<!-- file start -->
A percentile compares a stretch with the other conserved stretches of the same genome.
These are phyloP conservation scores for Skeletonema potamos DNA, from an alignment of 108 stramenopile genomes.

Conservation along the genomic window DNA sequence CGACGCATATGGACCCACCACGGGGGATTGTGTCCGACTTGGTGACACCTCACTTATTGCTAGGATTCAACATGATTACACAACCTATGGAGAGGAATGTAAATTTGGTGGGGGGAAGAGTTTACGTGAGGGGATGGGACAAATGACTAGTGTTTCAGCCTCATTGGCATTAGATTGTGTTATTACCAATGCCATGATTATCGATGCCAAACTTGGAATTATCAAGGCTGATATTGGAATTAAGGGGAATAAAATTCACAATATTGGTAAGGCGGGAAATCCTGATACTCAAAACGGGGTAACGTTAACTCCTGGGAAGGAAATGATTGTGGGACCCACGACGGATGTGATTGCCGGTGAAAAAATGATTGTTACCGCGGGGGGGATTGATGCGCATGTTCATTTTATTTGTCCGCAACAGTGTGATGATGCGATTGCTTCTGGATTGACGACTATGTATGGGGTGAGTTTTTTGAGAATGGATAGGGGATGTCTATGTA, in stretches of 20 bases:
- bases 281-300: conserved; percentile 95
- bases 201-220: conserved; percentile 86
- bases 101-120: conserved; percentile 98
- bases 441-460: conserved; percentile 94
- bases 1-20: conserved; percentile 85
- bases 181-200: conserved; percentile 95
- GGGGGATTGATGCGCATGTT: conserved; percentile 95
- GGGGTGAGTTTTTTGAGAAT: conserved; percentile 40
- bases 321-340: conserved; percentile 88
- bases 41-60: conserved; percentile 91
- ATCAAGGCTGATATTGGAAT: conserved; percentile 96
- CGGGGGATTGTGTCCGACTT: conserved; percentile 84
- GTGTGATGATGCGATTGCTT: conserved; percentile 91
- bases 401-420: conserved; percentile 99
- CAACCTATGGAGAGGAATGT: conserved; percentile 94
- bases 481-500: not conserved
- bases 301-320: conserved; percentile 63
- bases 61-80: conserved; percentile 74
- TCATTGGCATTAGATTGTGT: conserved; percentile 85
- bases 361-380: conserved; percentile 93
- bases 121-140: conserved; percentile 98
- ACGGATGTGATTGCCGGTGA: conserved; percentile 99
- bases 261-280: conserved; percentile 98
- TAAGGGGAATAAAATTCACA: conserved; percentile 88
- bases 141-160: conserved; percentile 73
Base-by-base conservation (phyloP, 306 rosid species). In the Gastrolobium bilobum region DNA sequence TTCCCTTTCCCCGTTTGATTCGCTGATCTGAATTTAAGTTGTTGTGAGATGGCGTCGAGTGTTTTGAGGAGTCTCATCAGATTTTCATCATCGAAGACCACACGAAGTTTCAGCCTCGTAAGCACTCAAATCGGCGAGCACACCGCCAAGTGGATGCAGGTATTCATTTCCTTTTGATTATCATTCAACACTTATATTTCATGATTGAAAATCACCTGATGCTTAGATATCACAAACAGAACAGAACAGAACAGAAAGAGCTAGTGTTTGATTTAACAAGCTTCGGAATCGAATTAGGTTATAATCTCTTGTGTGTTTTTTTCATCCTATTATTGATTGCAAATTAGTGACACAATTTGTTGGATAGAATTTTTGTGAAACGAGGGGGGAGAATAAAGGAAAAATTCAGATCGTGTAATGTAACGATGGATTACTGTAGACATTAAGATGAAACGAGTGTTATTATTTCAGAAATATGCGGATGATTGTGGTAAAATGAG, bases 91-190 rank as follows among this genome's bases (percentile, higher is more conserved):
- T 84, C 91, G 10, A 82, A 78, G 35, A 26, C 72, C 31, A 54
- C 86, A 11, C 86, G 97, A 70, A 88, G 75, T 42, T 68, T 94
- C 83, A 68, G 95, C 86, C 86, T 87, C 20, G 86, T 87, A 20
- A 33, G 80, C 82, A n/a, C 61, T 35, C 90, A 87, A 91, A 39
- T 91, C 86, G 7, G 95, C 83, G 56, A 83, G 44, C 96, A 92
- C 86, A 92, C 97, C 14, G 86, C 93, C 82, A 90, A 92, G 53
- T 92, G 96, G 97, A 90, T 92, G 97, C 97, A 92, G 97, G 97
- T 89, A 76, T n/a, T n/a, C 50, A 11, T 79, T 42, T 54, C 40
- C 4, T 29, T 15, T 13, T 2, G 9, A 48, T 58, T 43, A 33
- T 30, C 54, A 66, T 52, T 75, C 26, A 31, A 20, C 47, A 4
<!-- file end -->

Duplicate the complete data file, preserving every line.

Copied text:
A percentile compares a stretch with the other conserved stretches of the same genome.
These are phyloP conservation scores for Skeletonema potamos DNA, from an alignment of 108 stramenopile genomes.

Conservation along the genomic window DNA sequence CGACGCATATGGACCCACCACGGGGGATTGTGTCCGACTTGGTGACACCTCACTTATTGCTAGGATTCAACATGATTACACAACCTATGGAGAGGAATGTAAATTTGGTGGGGGGAAGAGTTTACGTGAGGGGATGGGACAAATGACTAGTGTTTCAGCCTCATTGGCATTAGATTGTGTTATTACCAATGCCATGATTATCGATGCCAAACTTGGAATTATCAAGGCTGATATTGGAATTAAGGGGAATAAAATTCACAATATTGGTAAGGCGGGAAATCCTGATACTCAAAACGGGGTAACGTTAACTCCTGGGAAGGAAATGATTGTGGGACCCACGACGGATGTGATTGCCGGTGAAAAAATGATTGTTACCGCGGGGGGGATTGATGCGCATGTTCATTTTATTTGTCCGCAACAGTGTGATGATGCGATTGCTTCTGGATTGACGACTATGTATGGGGTGAGTTTTTTGAGAATGGATAGGGGATGTCTATGTA, in stretches of 20 bases:
- bases 281-300: conserved; percentile 95
- bases 201-220: conserved; percentile 86
- bases 101-120: conserved; percentile 98
- bases 441-460: conserved; percentile 94
- bases 1-20: conserved; percentile 85
- bases 181-200: conserved; percentile 95
- GGGGGATTGATGCGCATGTT: conserved; percentile 95
- GGGGTGAGTTTTTTGAGAAT: conserved; percentile 40
- bases 321-340: conserved; percentile 88
- bases 41-60: conserved; percentile 91
- ATCAAGGCTGATATTGGAAT: conserved; percentile 96
- CGGGGGATTGTGTCCGACTT: conserved; percentile 84
- GTGTGATGATGCGATTGCTT: conserved; percentile 91
- bases 401-420: conserved; percentile 99
- CAACCTATGGAGAGGAATGT: conserved; percentile 94
- bases 481-500: not conserved
- bases 301-320: conserved; percentile 63
- bases 61-80: conserved; percentile 74
- TCATTGGCATTAGATTGTGT: conserved; percentile 85
- bases 361-380: conserved; percentile 93
- bases 121-140: conserved; percentile 98
- ACGGATGTGATTGCCGGTGA: conserved; percentile 99
- bases 261-280: conserved; percentile 98
- TAAGGGGAATAAAATTCACA: conserved; percentile 88
- bases 141-160: conserved; percentile 73
Base-by-base conservation (phyloP, 306 rosid species). In the Gastrolobium bilobum region DNA sequence TTCCCTTTCCCCGTTTGATTCGCTGATCTGAATTTAAGTTGTTGTGAGATGGCGTCGAGTGTTTTGAGGAGTCTCATCAGATTTTCATCATCGAAGACCACACGAAGTTTCAGCCTCGTAAGCACTCAAATCGGCGAGCACACCGCCAAGTGGATGCAGGTATTCATTTCCTTTTGATTATCATTCAACACTTATATTTCATGATTGAAAATCACCTGATGCTTAGATATCACAAACAGAACAGAACAGAACAGAAAGAGCTAGTGTTTGATTTAACAAGCTTCGGAATCGAATTAGGTTATAATCTCTTGTGTGTTTTTTTCATCCTATTATTGATTGCAAATTAGTGACACAATTTGTTGGATAGAATTTTTGTGAAACGAGGGGGGAGAATAAAGGAAAAATTCAGATCGTGTAATGTAACGATGGATTACTGTAGACATTAAGATGAAACGAGTGTTATTATTTCAGAAATATGCGGATGATTGTGGTAAAATGAG, bases 91-190 rank as follows among this genome's bases (percentile, higher is more conserved):
- T 84, C 91, G 10, A 82, A 78, G 35, A 26, C 72, C 31, A 54
- C 86, A 11, C 86, G 97, A 70, A 88, G 75, T 42, T 68, T 94
- C 83, A 68, G 95, C 86, C 86, T 87, C 20, G 86, T 87, A 20
- A 33, G 80, C 82, A n/a, C 61, T 35, C 90, A 87, A 91, A 39
- T 91, C 86, G 7, G 95, C 83, G 56, A 83, G 44, C 96, A 92
- C 86, A 92, C 97, C 14, G 86, C 93, C 82, A 90, A 92, G 53
- T 92, G 96, G 97, A 90, T 92, G 97, C 97, A 92, G 97, G 97
- T 89, A 76, T n/a, T n/a, C 50, A 11, T 79, T 42, T 54, C 40
- C 4, T 29, T 15, T 13, T 2, G 9, A 48, T 58, T 43, A 33
- T 30, C 54, A 66, T 52, T 75, C 26, A 31, A 20, C 47, A 4